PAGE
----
Lost climber: 'He was a special guy'

By Lawrence Gullery of Hawke's Bay Today -
Denali and father Marty Schmidt.
Denali and father Marty Schmidt.

A man who inspired a generation of Hawke's Bay people to embrace the outdoors is believed to have died with his son, while the pair were on their latest adventure - climbing the world's second highest mountain, K2.

Marty Schmidt, 53, and his son Denali, 25, were reported missing on the mountain in the Karakoram Range which spans Pakistan, India and China. The pair had not been heard from for two days.

New Zealand Alpine Club general manager Sam Newton said all indications suggested the two had died in the avalanche at Camp 3 (7400m) on either July 26 or 27.

"More details will emerge in the coming days and tributes to Marty's extraordinary character and achievements will follow. Right now, our thoughts are with the friends and family who have suffered a tremendous loss.''

Mr Schmidt, originally from California, lived in Hawke's Bay up until about five or six years ago and was based in Christchurch prior to his climb on K2.

Denali had attended Taikura Rudolf Steiner School in Hastings and his father had worked with pupils there to encourage them into outdoor activities.

Hawke's Bay man David Tait, director of the Kiwi Adventure Trust which organised the Triple Peaks race, said Mr Schmidt had been an inspiration to many people in the region.

"Marty was a special guy. He had a huge impact on Hawke's Bay during the time he was here, especially on the (Taikura) school getting kids into outdoor stuff.

"He certainly had an impact on me. I must have been about 19 when I first met him. I remember asking him for nutrition advice about what I should eat before racing in the Triple Peaks and he told me a peanut butter and jelly sandwich worked well for him.''

Mr Tait said he remembered Mr Schmidt ``just turning up``to compete at the Triple Peaks with no training and often on the back of a major climb.

"He would just grab a sandwich, take off and run.''

Mr Tait was shocked to hear the news of the avalanche and agreed it was likely the pair had died. He said tributes had begun to flood Mr Schmidt's Facebook and website pages, and he described the situation as a ``double tragedy''.

"We mustn't forget that a young 25-year-old man has also lost his life. I know Marty was so looking forward to making that climb on K2 with Denali.''

Mr Tait said he hoped the outdoor sport community in Hawke's Bay would come up with a way to remember Mr Schmidt.

"He was an oddity but inspirational. He had a fantastic record climbing so many mountains and on many occasions he turned back because he knew it was the right thing to do.''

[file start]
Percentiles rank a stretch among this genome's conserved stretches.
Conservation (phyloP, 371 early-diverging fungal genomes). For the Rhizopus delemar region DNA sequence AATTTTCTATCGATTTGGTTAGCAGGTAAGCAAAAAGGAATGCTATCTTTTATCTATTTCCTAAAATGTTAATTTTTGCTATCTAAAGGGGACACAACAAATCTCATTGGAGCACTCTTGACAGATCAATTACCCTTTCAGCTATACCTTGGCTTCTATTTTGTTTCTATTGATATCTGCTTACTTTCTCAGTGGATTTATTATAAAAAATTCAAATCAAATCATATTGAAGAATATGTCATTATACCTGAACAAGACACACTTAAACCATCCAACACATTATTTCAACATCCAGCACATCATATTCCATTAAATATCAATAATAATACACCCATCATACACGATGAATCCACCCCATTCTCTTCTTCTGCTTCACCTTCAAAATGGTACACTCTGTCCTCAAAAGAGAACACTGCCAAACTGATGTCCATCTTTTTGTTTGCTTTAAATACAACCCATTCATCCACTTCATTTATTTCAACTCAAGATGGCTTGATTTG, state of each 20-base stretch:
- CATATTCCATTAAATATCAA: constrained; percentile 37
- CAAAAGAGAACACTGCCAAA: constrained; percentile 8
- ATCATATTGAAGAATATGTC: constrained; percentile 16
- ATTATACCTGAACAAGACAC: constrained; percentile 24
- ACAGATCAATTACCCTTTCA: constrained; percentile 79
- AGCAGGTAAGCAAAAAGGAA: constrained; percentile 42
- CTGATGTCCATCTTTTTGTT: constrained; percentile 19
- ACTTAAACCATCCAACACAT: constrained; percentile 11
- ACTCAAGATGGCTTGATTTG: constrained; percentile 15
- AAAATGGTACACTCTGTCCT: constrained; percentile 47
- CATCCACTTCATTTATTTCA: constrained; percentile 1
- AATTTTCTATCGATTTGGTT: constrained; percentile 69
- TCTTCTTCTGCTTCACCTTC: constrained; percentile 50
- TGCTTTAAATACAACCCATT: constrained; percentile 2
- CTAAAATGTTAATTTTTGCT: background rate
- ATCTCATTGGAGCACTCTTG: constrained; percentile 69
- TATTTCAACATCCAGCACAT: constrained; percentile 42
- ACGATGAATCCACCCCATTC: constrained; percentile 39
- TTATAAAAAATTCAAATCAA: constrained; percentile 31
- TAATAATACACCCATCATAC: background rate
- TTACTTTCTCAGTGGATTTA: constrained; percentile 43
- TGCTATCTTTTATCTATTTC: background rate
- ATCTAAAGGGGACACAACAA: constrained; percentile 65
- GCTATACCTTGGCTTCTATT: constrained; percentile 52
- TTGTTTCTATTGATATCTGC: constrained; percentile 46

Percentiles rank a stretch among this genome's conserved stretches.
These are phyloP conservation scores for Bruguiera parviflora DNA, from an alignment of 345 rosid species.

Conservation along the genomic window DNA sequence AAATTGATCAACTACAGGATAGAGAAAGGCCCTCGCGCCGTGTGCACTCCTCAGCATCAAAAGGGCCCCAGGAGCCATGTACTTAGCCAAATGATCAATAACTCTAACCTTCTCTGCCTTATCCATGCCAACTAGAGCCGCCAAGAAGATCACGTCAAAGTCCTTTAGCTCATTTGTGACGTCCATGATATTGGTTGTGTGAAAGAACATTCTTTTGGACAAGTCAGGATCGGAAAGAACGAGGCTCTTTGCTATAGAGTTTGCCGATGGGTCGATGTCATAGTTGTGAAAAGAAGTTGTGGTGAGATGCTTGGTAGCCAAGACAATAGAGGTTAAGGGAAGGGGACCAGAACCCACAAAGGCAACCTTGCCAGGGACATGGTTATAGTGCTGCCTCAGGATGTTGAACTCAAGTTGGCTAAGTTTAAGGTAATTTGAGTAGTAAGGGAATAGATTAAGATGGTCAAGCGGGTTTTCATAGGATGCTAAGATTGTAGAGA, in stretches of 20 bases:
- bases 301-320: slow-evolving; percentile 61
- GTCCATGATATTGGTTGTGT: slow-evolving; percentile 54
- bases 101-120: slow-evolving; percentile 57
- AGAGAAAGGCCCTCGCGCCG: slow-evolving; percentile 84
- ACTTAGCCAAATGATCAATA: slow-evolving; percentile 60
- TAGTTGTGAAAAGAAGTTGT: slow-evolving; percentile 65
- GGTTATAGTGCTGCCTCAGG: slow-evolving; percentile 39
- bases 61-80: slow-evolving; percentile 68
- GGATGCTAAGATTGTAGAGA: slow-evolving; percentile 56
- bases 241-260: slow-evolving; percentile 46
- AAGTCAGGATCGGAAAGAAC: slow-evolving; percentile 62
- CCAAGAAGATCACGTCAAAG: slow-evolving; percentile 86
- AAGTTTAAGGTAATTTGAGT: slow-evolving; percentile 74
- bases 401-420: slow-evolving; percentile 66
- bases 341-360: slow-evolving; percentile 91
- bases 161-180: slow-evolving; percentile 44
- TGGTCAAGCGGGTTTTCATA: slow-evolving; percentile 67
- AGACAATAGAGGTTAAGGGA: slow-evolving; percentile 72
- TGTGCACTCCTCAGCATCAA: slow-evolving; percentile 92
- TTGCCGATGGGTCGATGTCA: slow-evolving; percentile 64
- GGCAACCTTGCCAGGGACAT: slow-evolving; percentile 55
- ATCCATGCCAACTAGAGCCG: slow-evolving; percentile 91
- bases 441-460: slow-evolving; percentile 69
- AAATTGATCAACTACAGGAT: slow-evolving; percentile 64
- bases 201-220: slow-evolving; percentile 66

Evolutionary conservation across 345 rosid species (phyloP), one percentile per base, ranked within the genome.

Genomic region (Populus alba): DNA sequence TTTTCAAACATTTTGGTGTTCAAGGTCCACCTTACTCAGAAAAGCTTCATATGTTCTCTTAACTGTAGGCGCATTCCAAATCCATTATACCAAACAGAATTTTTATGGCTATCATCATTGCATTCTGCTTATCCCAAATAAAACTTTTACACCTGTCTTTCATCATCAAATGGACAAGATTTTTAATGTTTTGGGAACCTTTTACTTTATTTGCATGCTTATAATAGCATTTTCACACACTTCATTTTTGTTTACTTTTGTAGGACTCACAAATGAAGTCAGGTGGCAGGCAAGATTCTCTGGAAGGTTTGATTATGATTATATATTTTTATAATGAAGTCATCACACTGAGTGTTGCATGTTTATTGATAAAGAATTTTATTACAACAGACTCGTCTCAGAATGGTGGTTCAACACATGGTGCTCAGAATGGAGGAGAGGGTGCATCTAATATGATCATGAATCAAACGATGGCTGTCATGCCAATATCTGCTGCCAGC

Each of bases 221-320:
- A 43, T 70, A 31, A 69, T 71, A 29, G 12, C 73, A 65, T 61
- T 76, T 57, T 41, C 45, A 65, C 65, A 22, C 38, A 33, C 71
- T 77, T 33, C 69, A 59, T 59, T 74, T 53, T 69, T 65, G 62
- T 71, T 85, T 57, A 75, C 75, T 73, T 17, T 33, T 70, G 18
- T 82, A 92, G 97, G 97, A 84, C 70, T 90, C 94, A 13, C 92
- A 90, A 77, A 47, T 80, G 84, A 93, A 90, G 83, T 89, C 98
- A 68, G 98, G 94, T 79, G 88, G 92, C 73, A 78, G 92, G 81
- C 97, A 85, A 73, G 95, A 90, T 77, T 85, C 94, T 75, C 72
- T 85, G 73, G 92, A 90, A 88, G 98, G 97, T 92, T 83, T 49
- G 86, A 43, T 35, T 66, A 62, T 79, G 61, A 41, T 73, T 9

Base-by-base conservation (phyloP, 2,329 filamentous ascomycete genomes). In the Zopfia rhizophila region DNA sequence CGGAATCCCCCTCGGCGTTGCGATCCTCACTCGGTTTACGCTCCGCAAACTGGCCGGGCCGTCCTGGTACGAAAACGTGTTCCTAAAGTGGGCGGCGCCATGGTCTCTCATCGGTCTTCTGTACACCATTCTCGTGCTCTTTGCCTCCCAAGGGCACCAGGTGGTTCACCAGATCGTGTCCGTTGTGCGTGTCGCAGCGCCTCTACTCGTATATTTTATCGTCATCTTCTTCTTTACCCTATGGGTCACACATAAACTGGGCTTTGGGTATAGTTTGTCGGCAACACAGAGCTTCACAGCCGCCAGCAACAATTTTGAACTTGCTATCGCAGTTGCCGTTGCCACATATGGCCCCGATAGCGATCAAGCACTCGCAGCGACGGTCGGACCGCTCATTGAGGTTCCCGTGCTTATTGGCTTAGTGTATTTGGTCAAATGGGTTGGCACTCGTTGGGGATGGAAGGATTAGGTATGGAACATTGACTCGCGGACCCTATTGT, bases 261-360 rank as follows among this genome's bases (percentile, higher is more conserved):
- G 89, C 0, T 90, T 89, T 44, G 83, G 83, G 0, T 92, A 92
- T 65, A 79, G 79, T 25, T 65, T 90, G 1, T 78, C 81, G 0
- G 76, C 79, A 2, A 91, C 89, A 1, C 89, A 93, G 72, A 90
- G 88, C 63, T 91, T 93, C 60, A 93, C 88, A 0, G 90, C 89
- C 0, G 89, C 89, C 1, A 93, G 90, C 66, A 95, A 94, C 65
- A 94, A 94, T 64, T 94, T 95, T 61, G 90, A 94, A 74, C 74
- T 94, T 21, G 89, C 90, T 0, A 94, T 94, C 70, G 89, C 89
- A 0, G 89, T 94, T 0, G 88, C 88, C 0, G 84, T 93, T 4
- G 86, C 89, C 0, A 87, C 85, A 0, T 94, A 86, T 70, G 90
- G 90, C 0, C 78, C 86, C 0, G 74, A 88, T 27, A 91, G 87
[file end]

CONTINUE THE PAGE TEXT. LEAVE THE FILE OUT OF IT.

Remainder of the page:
Mr Schmidt had contributed a blog to the MacPac website to keep followers informed of his latest climb.

The company updated the site yesterday which said Mr Schmidt and his son had been reported missing.

"Marty is one of the most experienced Himalayan climbers and we have high hopes that he and Denali are alive and well. Our thoughts and prayers are with you both Marty and Denali, we hope to hear from you soon.''

All other climbers on K2 had retreated to Base Camp and abandoned expeditions.

Mr Schmidt started his own guiding business when he was 16. His experience included summiting America's highest peak, Mt McKinley (6194m) 26 times, South America's highest peak, Aconcagua (6956m) 27 times and Africa's Mt Kilimanjaro (5895m) eight times.

He had climbed Mont Blanc eight times, the Eiger three times and the Matterhorn 13 times, and Europe's highest peak, Elbrus (5642m), has borne his boot prints nine times.

He had also climbed Mt Aspiring seven times and Mount Cook 12 times. In the Himalayas, he had summited Cho Oyu (8201m) twice in 2001 (setting a world speed record of 11 hours, 15 minutes), he became the first American (and the second New Zealander) to summit Kanchenjunga (8586m) in 2001, and he made two attempts on Everest (8848m) in 1994 (reaching 8100m before being avalanched).

Mr Schmidt had made two attempts on K2 (8611m) in 1992 and 2000, reaching 8350m on the North Ridge. In 2008, he made his first attempt on Everest's SE Ridge from Base Camp to 8400 meters in 11:30 hours.

In an interview with Hawke's Bay Today Mr Schmidt was asked: What really scares you about climbing? And he replied: "complete exposure''.

"But this also makes me very aware and on the cutting edge which excites me so much. This is why I climb and I feel I will never master this and this is OK with me.''

Mr Schmidt's final post on his Facebook page read: "In Skardu at this moment and loving it. All packed; food and gear into 25kg Balti porter loads and heading to Asskole to start our trek into Broak Peak and K2 base camps. So beautiful with the land and its people. Last FB post. Will be on Sat Phone and dispatches. Cheers, Marty.''

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